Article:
handled with freedom, and men who were most divided in their lives meet at last in a common bond of harmony. Cowell, the friend of prerogative, finds himself here side by side with Milton, the republican; and Sacheverell, the high churchman, in close company with Tindal and Defoe.
For nearly 300 years the rude censorship of fire was applied to literature in England, beginning naturally in that fierce religious war we call the Reformation, which practically constitutes the history of England for some two centuries. The first grand occasion of book-burning was in response to the Pope's sentence against Martin Luther, when Wolsey went in state to St. Paul's, and many of Luther's publications were burned in the churchyard during a sermon against them by Fisher, Bishop of Rochester (1521).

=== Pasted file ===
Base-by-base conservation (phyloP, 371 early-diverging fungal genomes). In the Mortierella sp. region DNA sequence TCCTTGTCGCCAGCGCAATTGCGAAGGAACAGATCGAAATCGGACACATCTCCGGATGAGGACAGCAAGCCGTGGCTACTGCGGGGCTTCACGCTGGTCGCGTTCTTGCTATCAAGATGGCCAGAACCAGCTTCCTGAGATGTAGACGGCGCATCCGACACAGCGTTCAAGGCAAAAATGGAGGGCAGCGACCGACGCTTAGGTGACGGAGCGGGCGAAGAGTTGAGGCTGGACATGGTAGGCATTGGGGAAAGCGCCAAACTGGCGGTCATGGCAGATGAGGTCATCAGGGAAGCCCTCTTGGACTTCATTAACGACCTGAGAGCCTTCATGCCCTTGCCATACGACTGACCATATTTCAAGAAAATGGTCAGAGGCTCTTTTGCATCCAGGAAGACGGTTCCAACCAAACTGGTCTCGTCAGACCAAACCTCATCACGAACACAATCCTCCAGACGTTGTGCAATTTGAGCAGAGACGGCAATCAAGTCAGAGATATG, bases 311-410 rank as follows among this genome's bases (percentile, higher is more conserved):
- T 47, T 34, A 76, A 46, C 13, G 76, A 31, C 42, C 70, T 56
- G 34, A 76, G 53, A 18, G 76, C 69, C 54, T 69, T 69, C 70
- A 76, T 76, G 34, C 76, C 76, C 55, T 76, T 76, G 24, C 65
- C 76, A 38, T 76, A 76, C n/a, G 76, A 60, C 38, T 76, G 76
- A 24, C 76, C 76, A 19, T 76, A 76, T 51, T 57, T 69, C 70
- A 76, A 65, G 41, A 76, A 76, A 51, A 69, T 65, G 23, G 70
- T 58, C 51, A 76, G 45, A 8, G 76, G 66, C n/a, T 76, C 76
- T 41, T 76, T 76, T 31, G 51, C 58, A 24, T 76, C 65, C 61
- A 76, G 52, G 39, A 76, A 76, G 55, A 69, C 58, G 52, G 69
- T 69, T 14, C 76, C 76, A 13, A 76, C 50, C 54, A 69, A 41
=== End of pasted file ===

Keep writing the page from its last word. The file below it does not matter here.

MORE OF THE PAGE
But the first printed work by an Englishman that was so treated was actually the Gospel. The story is too familiar to repeat, of the two occasions on whidi Tyndale's New Testament in English was burnt before Old St. Paul's; but in pausing to reflect that the book which met with this fiery fate, and whose author ultimately met with the same, is now sold in England by the million (for our received